BEG gets logistics right at Southampton Freight Services

Energy-saving LED fittings and lighting controls are central to the lighting strategy at a new 19,000 sq ft purpose-built facility for family-owned freight forward and logistics company Southampton Freight Services.

The converted premises in Totton, Southampton includes two warehouses, one fully racked for its bonded storage, and the other designed to accommodate its fast moving ‘in transit’ operation. SFS was keen to create a facility that would not only provide an efficient operating space but also a pleasant working environment for staff.

SFS has worked alongside lighting controls manufacturer BEG, electrical contractor Davison Electrical Services and office fit-out specialist, Space & Solutions, to come up with a design that allows for expansion, creates efficiency and calm, and provides a welcoming environment for clients, partners and suppliers to visit.

“This move was, for our family, the biggest undertaking since we started the business in 1998 and many important factors had to be introduced into the design that were critical to us,” said SFS managing director Ross Negus.

“Aesthetically speaking, we feel this was a resounding success and we’re delighted with the end result. But behind the scenes and under the skin of the design was our desire to push home energy efficiency, carbon friendliness and overall green credentials.

“Working with BEG and Space & Solutions, we identified the lighting requirements and they set about planning the physical implementation to provide consistent, good quality lighting, while using the latest technology to ensure our facility was efficient.”

Aesthetically speaking, we feel this was a resounding success and we’re delighted with the end result. But behind the scenes and under the skin of the design was our desire to push home energy efficiency, carbon friendliness and overall green credentials.

Ross Negus

A comprehensive site survey was carried out at the facility at Griffin Industrial Park by BEG, who developed a lighting control strategy that ensured the new facility would be as energy efficient as possible. This meant providing the correct amount of light to the rooms’ requirements, ensuring that lights were only turned on when required and not used inefficiently or unnecessarily.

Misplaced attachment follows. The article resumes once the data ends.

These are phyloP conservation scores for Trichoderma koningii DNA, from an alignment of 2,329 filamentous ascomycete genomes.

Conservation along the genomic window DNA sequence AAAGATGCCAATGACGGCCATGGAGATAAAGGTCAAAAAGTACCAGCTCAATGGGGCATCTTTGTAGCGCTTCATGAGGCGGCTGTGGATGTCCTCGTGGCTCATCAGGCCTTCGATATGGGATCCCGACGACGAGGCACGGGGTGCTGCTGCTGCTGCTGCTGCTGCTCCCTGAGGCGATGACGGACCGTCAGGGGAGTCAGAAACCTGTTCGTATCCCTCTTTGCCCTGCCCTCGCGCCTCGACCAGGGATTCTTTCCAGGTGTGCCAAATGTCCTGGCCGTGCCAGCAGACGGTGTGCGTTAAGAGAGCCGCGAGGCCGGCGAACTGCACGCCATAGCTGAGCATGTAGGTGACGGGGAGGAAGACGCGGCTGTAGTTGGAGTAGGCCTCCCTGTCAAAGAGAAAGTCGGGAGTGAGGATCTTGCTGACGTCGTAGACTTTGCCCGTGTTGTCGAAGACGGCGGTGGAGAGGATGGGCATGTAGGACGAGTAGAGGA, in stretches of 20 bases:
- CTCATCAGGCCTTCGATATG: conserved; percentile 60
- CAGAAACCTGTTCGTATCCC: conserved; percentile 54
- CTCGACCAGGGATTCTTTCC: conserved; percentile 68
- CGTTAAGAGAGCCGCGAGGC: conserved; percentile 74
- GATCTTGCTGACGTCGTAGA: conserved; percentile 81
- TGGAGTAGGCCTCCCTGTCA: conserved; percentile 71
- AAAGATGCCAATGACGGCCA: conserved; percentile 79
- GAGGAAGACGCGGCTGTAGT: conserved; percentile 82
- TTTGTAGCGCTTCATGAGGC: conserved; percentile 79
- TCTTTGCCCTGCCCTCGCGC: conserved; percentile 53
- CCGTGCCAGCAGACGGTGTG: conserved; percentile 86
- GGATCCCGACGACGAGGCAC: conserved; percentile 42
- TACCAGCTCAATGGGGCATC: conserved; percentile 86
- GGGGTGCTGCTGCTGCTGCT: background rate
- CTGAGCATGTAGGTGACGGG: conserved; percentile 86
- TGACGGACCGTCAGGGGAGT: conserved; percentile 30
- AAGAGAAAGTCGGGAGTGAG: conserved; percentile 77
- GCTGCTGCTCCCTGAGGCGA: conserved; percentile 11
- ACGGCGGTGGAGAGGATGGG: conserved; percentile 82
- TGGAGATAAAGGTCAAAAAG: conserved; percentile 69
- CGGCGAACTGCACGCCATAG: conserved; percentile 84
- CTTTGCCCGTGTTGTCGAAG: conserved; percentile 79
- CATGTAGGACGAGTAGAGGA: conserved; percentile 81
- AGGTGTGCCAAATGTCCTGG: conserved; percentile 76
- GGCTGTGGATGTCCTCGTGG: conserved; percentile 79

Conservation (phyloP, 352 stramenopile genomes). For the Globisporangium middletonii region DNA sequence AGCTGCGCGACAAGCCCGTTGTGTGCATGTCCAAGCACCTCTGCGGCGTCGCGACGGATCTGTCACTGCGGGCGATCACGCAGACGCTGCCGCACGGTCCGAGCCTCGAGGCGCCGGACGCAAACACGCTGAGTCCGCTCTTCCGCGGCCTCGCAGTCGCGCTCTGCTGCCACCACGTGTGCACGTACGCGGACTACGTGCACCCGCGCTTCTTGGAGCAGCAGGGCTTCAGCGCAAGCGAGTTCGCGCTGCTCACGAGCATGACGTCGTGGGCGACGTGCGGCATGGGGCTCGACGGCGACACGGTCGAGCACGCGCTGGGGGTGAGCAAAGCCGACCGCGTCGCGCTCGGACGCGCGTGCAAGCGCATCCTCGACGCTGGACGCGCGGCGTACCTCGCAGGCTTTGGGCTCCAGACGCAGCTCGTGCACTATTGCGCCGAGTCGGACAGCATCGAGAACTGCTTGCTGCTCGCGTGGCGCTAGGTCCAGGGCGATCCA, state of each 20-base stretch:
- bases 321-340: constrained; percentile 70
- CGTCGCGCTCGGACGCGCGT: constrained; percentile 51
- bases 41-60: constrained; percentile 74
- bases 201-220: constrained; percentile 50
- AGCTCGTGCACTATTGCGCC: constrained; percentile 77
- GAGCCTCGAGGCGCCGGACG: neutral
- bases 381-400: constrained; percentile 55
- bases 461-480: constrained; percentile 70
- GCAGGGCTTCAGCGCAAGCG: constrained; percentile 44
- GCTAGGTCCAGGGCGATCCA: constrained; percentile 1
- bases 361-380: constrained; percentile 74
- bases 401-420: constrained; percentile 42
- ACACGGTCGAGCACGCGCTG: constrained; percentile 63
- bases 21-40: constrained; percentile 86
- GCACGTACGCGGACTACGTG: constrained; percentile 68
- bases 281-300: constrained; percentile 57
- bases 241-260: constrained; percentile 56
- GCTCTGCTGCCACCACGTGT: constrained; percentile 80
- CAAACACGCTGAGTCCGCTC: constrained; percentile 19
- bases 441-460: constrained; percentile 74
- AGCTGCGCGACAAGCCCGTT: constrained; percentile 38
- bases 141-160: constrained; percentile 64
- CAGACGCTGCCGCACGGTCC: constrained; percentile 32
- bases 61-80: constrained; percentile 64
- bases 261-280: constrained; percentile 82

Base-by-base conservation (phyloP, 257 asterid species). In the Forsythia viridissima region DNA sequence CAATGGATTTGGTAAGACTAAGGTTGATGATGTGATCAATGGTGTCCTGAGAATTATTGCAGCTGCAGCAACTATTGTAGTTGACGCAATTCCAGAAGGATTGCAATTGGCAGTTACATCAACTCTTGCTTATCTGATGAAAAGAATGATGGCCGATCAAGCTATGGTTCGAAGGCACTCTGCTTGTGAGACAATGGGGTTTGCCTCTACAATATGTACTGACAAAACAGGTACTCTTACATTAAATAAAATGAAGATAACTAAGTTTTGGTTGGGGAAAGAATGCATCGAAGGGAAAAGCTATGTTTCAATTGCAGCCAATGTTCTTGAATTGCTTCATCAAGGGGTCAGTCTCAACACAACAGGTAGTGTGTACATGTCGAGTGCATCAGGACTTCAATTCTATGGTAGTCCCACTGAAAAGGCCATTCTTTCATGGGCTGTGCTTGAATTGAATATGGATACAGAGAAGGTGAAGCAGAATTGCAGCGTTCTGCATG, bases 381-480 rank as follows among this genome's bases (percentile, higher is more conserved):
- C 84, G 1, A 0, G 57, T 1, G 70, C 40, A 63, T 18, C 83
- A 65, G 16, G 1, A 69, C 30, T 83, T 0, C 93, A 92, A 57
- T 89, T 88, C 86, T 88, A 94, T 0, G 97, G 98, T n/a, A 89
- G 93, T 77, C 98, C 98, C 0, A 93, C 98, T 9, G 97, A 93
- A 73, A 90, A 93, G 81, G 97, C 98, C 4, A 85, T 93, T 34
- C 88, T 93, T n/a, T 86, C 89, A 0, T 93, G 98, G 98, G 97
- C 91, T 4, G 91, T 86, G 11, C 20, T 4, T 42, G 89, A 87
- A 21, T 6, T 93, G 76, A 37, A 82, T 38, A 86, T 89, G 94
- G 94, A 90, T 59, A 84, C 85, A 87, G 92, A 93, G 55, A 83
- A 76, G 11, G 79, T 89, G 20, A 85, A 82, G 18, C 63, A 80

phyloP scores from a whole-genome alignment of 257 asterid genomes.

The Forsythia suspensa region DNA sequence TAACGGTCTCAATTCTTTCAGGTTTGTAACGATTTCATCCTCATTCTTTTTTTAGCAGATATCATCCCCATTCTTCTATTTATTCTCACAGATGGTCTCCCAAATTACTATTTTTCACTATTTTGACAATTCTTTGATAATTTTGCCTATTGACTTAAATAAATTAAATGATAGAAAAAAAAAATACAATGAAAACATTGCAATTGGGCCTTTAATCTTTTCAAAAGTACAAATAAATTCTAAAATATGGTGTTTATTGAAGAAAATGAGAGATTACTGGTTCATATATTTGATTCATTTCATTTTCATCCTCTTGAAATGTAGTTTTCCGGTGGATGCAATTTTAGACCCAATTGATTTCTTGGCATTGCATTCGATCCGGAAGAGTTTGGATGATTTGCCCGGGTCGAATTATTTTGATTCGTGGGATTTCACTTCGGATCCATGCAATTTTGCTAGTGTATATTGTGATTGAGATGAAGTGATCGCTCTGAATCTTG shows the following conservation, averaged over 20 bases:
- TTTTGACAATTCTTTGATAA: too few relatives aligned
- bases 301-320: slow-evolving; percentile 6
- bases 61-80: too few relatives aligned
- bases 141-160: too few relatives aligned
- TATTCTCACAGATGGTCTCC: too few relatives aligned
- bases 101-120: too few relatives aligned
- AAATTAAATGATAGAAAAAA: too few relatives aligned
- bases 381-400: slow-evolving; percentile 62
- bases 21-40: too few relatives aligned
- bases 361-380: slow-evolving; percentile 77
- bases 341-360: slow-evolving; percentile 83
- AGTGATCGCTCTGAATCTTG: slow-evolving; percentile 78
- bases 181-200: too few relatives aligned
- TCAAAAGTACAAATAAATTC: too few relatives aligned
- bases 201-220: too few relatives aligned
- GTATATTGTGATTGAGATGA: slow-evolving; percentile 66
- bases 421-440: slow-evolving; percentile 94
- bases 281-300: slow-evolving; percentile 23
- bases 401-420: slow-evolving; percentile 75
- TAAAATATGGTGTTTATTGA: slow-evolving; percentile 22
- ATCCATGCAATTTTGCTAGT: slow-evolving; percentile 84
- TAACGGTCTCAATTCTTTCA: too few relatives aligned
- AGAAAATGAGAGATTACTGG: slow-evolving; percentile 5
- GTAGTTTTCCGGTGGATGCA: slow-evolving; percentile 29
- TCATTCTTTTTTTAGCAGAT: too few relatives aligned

BEG tailored the lighting systems to the specific needs of SFS’ individual spaces after a full investigation of each room’s use, how many employees would be working in these spaces and how much daylight the windows let in. BEG used a range of different sensors depending on the areas.

The main office was designed to be open, calm and spacious with a 20-foot container positioned towards the rear which was cleverly converted into an informal meeting space with a built-in fish tank. This area also housed its special commercial aircraft model collection bringing the air and ocean element of SFS’s business into the design.

To emphasise the company’s global coverage, its two glass-fronted offices had a map graphic, detailing key cruise destinations from San Francisco, USA, to Shanghai, China, with its SFS ‘sonar’ emanating from Southampton. For the specially-designed boardroom, SFG had fitted a 15th anniversary wall map converted to wallpaper, and a glass topped boardroom table made from pallets.

BEG used Luxomat PD2 sensors in the office areas and meeting rooms as these environments required an ‘occupancy detector’ that could measure the constant light changes. The sensor is designed to give a ‘constant daylight appraisal’ which provides significant benefits over conventional detectors which are not capable of carrying out these features.

“We positioned the BEG sensors near the desk areas so as to utilise the seated figure – the ‘pick-up range’ where the detector is at its most sensitive – which allows it to detect small movements such as when a person is sitting at a computer terminal,” said BEG business development manager, Keith Martindale.

The switching control of the groups of luminaires had to be taken into account as well – the window area would be brighter than the back of the room and during the day would be subject to more daylight influence – so the team used sensors that can switch-off the group of luminaires near the window if the light level goes above the threshold selected.

“Not using luminaires, if they are not required, assists with saving energy and reducing operating costs,” said Martindale. “We also used a slave to increase the detection area for the main passage area.”

In the bathroom areas, stairwells and general workspaces, BEG fitted surface-mounted and flush-mounted Luxomat PD3 sensors as a motion detector was suitable for these types of areas where there was no need for continuous daylight appraisal.

In the main warehouse and racking areas, which featured two containers with ‘Soton Freight’ emblazed on them, BEG used its Luxomat PD4 sensors, as these have a 24m diameter range as opposed to the 10m diameter range with the PD3.

“The result of LED lighting throughout the warehouses and a mixture of low energy and subtle lighting solutions throughout the rest of the building work perfectly,” commented Negus. “We’re absolutely thrilled.”